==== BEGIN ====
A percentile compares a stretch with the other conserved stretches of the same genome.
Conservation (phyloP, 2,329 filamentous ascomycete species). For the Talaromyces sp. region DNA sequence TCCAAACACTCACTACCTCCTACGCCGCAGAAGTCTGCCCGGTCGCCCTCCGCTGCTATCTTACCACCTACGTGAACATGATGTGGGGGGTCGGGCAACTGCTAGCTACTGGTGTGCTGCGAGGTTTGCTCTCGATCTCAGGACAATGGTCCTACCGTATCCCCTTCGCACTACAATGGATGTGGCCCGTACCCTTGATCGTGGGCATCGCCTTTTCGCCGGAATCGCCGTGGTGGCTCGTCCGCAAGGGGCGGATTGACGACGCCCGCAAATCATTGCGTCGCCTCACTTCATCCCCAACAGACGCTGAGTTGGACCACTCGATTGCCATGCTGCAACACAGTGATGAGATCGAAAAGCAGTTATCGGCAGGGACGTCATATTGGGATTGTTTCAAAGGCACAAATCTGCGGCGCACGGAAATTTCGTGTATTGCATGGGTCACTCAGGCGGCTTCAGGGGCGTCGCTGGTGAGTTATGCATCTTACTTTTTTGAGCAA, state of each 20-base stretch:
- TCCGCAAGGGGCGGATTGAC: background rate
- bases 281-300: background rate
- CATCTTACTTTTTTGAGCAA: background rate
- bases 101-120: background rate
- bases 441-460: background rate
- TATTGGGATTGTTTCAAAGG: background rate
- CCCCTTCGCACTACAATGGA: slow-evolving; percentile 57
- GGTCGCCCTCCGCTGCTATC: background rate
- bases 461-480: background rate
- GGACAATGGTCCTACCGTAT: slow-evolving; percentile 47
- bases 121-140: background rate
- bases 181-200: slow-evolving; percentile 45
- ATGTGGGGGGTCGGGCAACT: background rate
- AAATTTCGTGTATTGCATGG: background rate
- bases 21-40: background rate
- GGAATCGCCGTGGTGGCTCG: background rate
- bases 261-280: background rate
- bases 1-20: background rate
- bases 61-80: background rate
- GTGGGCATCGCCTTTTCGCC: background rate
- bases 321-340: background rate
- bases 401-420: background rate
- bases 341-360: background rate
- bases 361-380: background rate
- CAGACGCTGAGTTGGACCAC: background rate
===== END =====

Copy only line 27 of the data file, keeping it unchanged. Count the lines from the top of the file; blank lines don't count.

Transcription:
- CAGACGCTGAGTTGGACCAC: background rate